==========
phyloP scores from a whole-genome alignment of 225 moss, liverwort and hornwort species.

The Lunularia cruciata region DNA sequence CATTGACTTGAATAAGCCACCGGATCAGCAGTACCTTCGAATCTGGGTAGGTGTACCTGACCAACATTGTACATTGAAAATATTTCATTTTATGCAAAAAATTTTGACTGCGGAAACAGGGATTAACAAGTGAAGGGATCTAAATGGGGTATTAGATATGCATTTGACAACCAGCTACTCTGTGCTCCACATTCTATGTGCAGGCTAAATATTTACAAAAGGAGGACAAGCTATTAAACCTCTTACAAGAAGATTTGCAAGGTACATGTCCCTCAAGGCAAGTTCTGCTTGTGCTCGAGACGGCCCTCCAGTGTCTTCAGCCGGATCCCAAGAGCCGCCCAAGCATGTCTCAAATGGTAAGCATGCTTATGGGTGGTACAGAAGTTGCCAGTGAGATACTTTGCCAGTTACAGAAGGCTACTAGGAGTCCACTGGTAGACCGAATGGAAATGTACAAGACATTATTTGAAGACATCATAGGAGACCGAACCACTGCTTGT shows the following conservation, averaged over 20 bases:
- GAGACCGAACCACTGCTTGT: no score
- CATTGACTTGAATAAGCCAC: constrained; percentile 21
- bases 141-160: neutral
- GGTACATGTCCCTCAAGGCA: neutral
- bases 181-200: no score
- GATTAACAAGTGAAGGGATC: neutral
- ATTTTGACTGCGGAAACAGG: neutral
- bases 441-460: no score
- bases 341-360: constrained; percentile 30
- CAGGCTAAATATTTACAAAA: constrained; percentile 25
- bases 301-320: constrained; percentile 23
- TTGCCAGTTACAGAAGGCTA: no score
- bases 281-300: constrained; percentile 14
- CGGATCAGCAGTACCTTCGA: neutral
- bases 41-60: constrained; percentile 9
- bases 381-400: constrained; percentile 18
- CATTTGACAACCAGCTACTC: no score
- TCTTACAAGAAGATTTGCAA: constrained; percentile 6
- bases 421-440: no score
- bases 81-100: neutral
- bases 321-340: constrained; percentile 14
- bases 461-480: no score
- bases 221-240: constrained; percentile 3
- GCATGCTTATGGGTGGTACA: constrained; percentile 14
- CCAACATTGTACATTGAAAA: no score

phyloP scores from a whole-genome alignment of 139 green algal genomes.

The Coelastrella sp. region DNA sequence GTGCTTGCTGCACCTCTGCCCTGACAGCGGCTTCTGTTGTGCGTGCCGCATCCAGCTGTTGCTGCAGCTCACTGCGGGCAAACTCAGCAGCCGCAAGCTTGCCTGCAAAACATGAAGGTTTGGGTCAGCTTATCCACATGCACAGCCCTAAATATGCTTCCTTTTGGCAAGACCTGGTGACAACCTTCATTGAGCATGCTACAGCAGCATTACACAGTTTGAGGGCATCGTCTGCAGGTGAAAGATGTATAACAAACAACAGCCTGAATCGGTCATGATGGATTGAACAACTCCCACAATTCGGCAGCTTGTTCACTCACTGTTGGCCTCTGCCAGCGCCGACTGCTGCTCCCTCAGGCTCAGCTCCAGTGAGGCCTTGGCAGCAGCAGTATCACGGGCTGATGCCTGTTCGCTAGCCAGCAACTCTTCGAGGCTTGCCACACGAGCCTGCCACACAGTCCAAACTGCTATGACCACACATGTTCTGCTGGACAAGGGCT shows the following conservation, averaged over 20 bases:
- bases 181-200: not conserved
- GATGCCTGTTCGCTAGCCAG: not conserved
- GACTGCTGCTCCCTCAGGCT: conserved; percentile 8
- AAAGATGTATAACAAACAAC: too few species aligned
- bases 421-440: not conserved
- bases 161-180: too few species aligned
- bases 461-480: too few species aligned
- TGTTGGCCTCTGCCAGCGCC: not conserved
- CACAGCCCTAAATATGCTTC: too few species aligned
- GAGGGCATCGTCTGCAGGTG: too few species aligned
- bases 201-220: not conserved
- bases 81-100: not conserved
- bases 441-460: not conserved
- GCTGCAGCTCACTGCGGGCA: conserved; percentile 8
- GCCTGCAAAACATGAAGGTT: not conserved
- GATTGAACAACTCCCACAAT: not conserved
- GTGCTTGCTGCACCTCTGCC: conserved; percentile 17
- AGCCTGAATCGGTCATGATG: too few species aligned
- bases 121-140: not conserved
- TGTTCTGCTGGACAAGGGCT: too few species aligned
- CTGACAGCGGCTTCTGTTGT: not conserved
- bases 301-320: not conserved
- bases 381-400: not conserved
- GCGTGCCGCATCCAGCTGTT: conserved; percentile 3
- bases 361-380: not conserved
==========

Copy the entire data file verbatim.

phyloP scores from a whole-genome alignment of 225 moss, liverwort and hornwort species.

The Lunularia cruciata region DNA sequence CATTGACTTGAATAAGCCACCGGATCAGCAGTACCTTCGAATCTGGGTAGGTGTACCTGACCAACATTGTACATTGAAAATATTTCATTTTATGCAAAAAATTTTGACTGCGGAAACAGGGATTAACAAGTGAAGGGATCTAAATGGGGTATTAGATATGCATTTGACAACCAGCTACTCTGTGCTCCACATTCTATGTGCAGGCTAAATATTTACAAAAGGAGGACAAGCTATTAAACCTCTTACAAGAAGATTTGCAAGGTACATGTCCCTCAAGGCAAGTTCTGCTTGTGCTCGAGACGGCCCTCCAGTGTCTTCAGCCGGATCCCAAGAGCCGCCCAAGCATGTCTCAAATGGTAAGCATGCTTATGGGTGGTACAGAAGTTGCCAGTGAGATACTTTGCCAGTTACAGAAGGCTACTAGGAGTCCACTGGTAGACCGAATGGAAATGTACAAGACATTATTTGAAGACATCATAGGAGACCGAACCACTGCTTGT shows the following conservation, averaged over 20 bases:
- GAGACCGAACCACTGCTTGT: no score
- CATTGACTTGAATAAGCCAC: constrained; percentile 21
- bases 141-160: neutral
- GGTACATGTCCCTCAAGGCA: neutral
- bases 181-200: no score
- GATTAACAAGTGAAGGGATC: neutral
- ATTTTGACTGCGGAAACAGG: neutral
- bases 441-460: no score
- bases 341-360: constrained; percentile 30
- CAGGCTAAATATTTACAAAA: constrained; percentile 25
- bases 301-320: constrained; percentile 23
- TTGCCAGTTACAGAAGGCTA: no score
- bases 281-300: constrained; percentile 14
- CGGATCAGCAGTACCTTCGA: neutral
- bases 41-60: constrained; percentile 9
- bases 381-400: constrained; percentile 18
- CATTTGACAACCAGCTACTC: no score
- TCTTACAAGAAGATTTGCAA: constrained; percentile 6
- bases 421-440: no score
- bases 81-100: neutral
- bases 321-340: constrained; percentile 14
- bases 461-480: no score
- bases 221-240: constrained; percentile 3
- GCATGCTTATGGGTGGTACA: constrained; percentile 14
- CCAACATTGTACATTGAAAA: no score

phyloP scores from a whole-genome alignment of 139 green algal genomes.

The Coelastrella sp. region DNA sequence GTGCTTGCTGCACCTCTGCCCTGACAGCGGCTTCTGTTGTGCGTGCCGCATCCAGCTGTTGCTGCAGCTCACTGCGGGCAAACTCAGCAGCCGCAAGCTTGCCTGCAAAACATGAAGGTTTGGGTCAGCTTATCCACATGCACAGCCCTAAATATGCTTCCTTTTGGCAAGACCTGGTGACAACCTTCATTGAGCATGCTACAGCAGCATTACACAGTTTGAGGGCATCGTCTGCAGGTGAAAGATGTATAACAAACAACAGCCTGAATCGGTCATGATGGATTGAACAACTCCCACAATTCGGCAGCTTGTTCACTCACTGTTGGCCTCTGCCAGCGCCGACTGCTGCTCCCTCAGGCTCAGCTCCAGTGAGGCCTTGGCAGCAGCAGTATCACGGGCTGATGCCTGTTCGCTAGCCAGCAACTCTTCGAGGCTTGCCACACGAGCCTGCCACACAGTCCAAACTGCTATGACCACACATGTTCTGCTGGACAAGGGCT shows the following conservation, averaged over 20 bases:
- bases 181-200: not conserved
- GATGCCTGTTCGCTAGCCAG: not conserved
- GACTGCTGCTCCCTCAGGCT: conserved; percentile 8
- AAAGATGTATAACAAACAAC: too few species aligned
- bases 421-440: not conserved
- bases 161-180: too few species aligned
- bases 461-480: too few species aligned
- TGTTGGCCTCTGCCAGCGCC: not conserved
- CACAGCCCTAAATATGCTTC: too few species aligned
- GAGGGCATCGTCTGCAGGTG: too few species aligned
- bases 201-220: not conserved
- bases 81-100: not conserved
- bases 441-460: not conserved
- GCTGCAGCTCACTGCGGGCA: conserved; percentile 8
- GCCTGCAAAACATGAAGGTT: not conserved
- GATTGAACAACTCCCACAAT: not conserved
- GTGCTTGCTGCACCTCTGCC: conserved; percentile 17
- AGCCTGAATCGGTCATGATG: too few species aligned
- bases 121-140: not conserved
- TGTTCTGCTGGACAAGGGCT: too few species aligned
- CTGACAGCGGCTTCTGTTGT: not conserved
- bases 301-320: not conserved
- bases 381-400: not conserved
- GCGTGCCGCATCCAGCTGTT: conserved; percentile 3
- bases 361-380: not conserved